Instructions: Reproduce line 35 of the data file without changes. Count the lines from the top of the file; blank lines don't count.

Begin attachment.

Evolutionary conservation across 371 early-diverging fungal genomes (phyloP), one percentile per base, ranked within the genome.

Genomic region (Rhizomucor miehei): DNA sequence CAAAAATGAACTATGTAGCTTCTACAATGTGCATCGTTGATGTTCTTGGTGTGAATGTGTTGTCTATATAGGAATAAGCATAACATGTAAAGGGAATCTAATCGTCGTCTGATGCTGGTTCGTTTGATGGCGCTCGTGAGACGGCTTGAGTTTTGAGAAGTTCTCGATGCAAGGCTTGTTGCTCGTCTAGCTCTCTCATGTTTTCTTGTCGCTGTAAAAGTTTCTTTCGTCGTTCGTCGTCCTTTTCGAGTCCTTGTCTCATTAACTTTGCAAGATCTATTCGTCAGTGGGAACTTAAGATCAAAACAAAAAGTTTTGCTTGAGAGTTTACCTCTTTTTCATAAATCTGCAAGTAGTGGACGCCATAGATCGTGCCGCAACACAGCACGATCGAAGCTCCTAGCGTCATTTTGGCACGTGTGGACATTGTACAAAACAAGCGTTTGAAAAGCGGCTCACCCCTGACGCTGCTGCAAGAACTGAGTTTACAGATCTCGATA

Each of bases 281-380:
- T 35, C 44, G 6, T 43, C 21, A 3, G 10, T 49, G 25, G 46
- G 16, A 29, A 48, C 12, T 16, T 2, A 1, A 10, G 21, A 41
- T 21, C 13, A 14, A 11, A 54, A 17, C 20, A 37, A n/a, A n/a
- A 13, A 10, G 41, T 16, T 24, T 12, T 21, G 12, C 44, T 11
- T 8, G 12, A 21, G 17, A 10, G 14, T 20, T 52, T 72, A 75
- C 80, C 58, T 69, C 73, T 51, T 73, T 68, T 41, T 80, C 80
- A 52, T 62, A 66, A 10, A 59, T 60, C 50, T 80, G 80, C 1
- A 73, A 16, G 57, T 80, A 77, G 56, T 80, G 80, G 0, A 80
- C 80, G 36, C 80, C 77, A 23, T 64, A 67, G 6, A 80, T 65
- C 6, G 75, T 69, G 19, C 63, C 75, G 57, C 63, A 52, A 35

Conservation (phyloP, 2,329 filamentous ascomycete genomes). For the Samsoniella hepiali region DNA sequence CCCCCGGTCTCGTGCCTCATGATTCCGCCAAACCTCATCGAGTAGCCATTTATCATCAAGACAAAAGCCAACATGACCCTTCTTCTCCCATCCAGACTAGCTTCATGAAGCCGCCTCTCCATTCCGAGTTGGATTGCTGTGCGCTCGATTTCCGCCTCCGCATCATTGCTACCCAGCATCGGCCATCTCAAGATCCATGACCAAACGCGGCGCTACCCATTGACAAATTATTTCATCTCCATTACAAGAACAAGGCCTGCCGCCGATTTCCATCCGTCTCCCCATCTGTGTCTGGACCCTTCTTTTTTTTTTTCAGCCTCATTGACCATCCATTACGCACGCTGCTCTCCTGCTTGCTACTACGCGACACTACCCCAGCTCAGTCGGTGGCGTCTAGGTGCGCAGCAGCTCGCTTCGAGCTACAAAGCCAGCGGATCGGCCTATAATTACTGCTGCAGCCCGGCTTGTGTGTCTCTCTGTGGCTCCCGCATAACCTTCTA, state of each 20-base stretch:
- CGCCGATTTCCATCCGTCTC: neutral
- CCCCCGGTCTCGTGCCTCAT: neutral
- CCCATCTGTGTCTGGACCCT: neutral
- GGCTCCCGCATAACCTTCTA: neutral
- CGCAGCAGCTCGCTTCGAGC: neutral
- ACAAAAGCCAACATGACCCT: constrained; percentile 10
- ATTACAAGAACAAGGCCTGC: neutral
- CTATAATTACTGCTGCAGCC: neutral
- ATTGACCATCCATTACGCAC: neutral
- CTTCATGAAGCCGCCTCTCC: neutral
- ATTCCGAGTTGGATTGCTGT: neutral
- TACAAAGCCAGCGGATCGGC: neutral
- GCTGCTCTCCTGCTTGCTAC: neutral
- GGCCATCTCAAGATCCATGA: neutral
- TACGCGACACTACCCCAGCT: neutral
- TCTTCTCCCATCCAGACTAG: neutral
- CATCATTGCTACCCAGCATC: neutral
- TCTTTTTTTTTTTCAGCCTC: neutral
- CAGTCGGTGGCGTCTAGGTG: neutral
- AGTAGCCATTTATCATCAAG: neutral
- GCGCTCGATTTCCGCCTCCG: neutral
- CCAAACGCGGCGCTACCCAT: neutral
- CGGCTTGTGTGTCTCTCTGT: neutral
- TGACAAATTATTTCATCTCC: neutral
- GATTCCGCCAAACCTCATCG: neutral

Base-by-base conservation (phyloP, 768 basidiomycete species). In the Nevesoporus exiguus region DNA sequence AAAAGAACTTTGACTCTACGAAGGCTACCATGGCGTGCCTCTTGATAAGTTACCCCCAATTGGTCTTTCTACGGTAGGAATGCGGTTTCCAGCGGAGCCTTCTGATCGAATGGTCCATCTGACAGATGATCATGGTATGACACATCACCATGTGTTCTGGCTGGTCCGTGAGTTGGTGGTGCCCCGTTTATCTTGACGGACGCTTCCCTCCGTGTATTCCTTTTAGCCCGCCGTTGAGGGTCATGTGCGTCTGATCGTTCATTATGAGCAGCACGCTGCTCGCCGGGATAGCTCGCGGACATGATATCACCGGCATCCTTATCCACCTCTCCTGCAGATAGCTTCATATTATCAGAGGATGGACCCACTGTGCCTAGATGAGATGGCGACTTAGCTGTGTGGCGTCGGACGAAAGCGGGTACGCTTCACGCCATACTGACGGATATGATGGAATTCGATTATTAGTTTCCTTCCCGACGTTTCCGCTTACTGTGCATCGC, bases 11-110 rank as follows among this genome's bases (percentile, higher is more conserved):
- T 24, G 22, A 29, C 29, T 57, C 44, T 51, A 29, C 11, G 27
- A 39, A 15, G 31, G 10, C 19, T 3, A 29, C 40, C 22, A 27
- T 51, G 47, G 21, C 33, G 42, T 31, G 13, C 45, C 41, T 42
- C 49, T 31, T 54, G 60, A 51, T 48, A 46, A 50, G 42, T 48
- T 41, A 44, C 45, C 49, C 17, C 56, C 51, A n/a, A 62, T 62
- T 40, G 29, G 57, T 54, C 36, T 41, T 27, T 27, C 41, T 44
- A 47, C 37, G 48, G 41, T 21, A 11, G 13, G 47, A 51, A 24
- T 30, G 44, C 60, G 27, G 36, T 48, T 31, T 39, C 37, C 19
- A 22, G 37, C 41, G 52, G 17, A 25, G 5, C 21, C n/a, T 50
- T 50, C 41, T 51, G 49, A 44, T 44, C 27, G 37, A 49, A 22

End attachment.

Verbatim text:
- GCGCTCGATTTCCGCCTCCG: neutral